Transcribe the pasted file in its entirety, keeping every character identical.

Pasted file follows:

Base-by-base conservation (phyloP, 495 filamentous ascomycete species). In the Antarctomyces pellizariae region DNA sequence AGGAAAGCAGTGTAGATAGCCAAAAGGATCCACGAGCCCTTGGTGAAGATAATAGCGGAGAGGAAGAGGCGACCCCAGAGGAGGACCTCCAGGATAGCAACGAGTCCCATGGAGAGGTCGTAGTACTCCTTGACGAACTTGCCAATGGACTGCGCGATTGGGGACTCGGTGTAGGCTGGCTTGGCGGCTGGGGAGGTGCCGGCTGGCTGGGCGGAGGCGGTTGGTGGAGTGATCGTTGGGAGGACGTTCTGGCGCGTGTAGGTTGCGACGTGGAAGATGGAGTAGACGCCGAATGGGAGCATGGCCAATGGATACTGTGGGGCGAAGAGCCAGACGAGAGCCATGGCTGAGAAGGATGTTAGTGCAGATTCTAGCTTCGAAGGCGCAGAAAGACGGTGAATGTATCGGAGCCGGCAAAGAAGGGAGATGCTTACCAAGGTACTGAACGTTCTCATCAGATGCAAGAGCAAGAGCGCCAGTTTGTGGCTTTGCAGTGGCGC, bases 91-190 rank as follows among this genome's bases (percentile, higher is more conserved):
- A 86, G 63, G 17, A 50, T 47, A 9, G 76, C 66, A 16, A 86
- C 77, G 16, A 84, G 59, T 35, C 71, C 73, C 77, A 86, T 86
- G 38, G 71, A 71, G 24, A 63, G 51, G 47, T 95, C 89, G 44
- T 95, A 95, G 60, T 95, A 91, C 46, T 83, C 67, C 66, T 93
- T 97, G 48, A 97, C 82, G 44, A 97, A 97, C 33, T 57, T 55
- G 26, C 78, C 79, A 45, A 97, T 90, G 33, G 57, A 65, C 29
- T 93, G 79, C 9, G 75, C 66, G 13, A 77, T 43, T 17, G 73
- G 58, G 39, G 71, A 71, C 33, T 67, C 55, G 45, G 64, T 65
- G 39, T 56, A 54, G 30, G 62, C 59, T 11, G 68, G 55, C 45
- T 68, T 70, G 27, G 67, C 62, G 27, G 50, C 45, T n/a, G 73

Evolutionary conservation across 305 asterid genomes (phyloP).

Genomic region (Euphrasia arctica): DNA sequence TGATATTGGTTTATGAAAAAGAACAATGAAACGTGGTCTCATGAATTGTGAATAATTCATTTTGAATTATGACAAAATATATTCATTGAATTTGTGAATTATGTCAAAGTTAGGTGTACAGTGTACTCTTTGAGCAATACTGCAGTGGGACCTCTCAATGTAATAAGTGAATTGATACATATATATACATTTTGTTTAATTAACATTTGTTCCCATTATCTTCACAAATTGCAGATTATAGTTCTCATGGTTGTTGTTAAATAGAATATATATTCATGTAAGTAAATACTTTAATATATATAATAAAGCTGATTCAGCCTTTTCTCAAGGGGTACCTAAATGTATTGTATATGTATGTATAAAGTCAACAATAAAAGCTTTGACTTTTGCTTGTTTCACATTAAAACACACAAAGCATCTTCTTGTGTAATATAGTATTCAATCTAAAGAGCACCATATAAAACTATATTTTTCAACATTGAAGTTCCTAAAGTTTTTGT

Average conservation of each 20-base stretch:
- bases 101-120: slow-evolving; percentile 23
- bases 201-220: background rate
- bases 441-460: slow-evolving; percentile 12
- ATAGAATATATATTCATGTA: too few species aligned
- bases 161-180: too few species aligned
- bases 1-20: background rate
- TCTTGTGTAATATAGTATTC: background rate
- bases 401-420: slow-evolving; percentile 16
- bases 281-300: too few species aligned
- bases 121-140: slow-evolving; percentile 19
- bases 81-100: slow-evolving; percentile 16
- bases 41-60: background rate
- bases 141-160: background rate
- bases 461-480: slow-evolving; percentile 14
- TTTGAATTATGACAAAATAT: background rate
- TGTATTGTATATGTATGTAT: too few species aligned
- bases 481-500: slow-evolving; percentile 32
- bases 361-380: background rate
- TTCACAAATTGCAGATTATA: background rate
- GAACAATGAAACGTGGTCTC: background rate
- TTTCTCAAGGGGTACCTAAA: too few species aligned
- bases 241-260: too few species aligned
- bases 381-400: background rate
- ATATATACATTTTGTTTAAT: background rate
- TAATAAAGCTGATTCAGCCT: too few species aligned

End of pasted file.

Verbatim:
Base-by-base conservation (phyloP, 495 filamentous ascomycete species). In the Antarctomyces pellizariae region DNA sequence AGGAAAGCAGTGTAGATAGCCAAAAGGATCCACGAGCCCTTGGTGAAGATAATAGCGGAGAGGAAGAGGCGACCCCAGAGGAGGACCTCCAGGATAGCAACGAGTCCCATGGAGAGGTCGTAGTACTCCTTGACGAACTTGCCAATGGACTGCGCGATTGGGGACTCGGTGTAGGCTGGCTTGGCGGCTGGGGAGGTGCCGGCTGGCTGGGCGGAGGCGGTTGGTGGAGTGATCGTTGGGAGGACGTTCTGGCGCGTGTAGGTTGCGACGTGGAAGATGGAGTAGACGCCGAATGGGAGCATGGCCAATGGATACTGTGGGGCGAAGAGCCAGACGAGAGCCATGGCTGAGAAGGATGTTAGTGCAGATTCTAGCTTCGAAGGCGCAGAAAGACGGTGAATGTATCGGAGCCGGCAAAGAAGGGAGATGCTTACCAAGGTACTGAACGTTCTCATCAGATGCAAGAGCAAGAGCGCCAGTTTGTGGCTTTGCAGTGGCGC, bases 91-190 rank as follows among this genome's bases (percentile, higher is more conserved):
- A 86, G 63, G 17, A 50, T 47, A 9, G 76, C 66, A 16, A 86
- C 77, G 16, A 84, G 59, T 35, C 71, C 73, C 77, A 86, T 86
- G 38, G 71, A 71, G 24, A 63, G 51, G 47, T 95, C 89, G 44
- T 95, A 95, G 60, T 95, A 91, C 46, T 83, C 67, C 66, T 93
- T 97, G 48, A 97, C 82, G 44, A 97, A 97, C 33, T 57, T 55
- G 26, C 78, C 79, A 45, A 97, T 90, G 33, G 57, A 65, C 29
- T 93, G 79, C 9, G 75, C 66, G 13, A 77, T 43, T 17, G 73
- G 58, G 39, G 71, A 71, C 33, T 67, C 55, G 45, G 64, T 65
- G 39, T 56, A 54, G 30, G 62, C 59, T 11, G 68, G 55, C 45
- T 68, T 70, G 27, G 67, C 62, G 27, G 50, C 45, T n/a, G 73

Evolutionary conservation across 305 asterid genomes (phyloP).

Genomic region (Euphrasia arctica): DNA sequence TGATATTGGTTTATGAAAAAGAACAATGAAACGTGGTCTCATGAATTGTGAATAATTCATTTTGAATTATGACAAAATATATTCATTGAATTTGTGAATTATGTCAAAGTTAGGTGTACAGTGTACTCTTTGAGCAATACTGCAGTGGGACCTCTCAATGTAATAAGTGAATTGATACATATATATACATTTTGTTTAATTAACATTTGTTCCCATTATCTTCACAAATTGCAGATTATAGTTCTCATGGTTGTTGTTAAATAGAATATATATTCATGTAAGTAAATACTTTAATATATATAATAAAGCTGATTCAGCCTTTTCTCAAGGGGTACCTAAATGTATTGTATATGTATGTATAAAGTCAACAATAAAAGCTTTGACTTTTGCTTGTTTCACATTAAAACACACAAAGCATCTTCTTGTGTAATATAGTATTCAATCTAAAGAGCACCATATAAAACTATATTTTTCAACATTGAAGTTCCTAAAGTTTTTGT

Average conservation of each 20-base stretch:
- bases 101-120: slow-evolving; percentile 23
- bases 201-220: background rate
- bases 441-460: slow-evolving; percentile 12
- ATAGAATATATATTCATGTA: too few species aligned
- bases 161-180: too few species aligned
- bases 1-20: background rate
- TCTTGTGTAATATAGTATTC: background rate
- bases 401-420: slow-evolving; percentile 16
- bases 281-300: too few species aligned
- bases 121-140: slow-evolving; percentile 19
- bases 81-100: slow-evolving; percentile 16
- bases 41-60: background rate
- bases 141-160: background rate
- bases 461-480: slow-evolving; percentile 14
- TTTGAATTATGACAAAATAT: background rate
- TGTATTGTATATGTATGTAT: too few species aligned
- bases 481-500: slow-evolving; percentile 32
- bases 361-380: background rate
- TTCACAAATTGCAGATTATA: background rate
- GAACAATGAAACGTGGTCTC: background rate
- TTTCTCAAGGGGTACCTAAA: too few species aligned
- bases 241-260: too few species aligned
- bases 381-400: background rate
- ATATATACATTTTGTTTAAT: background rate
- TAATAAAGCTGATTCAGCCT: too few species aligned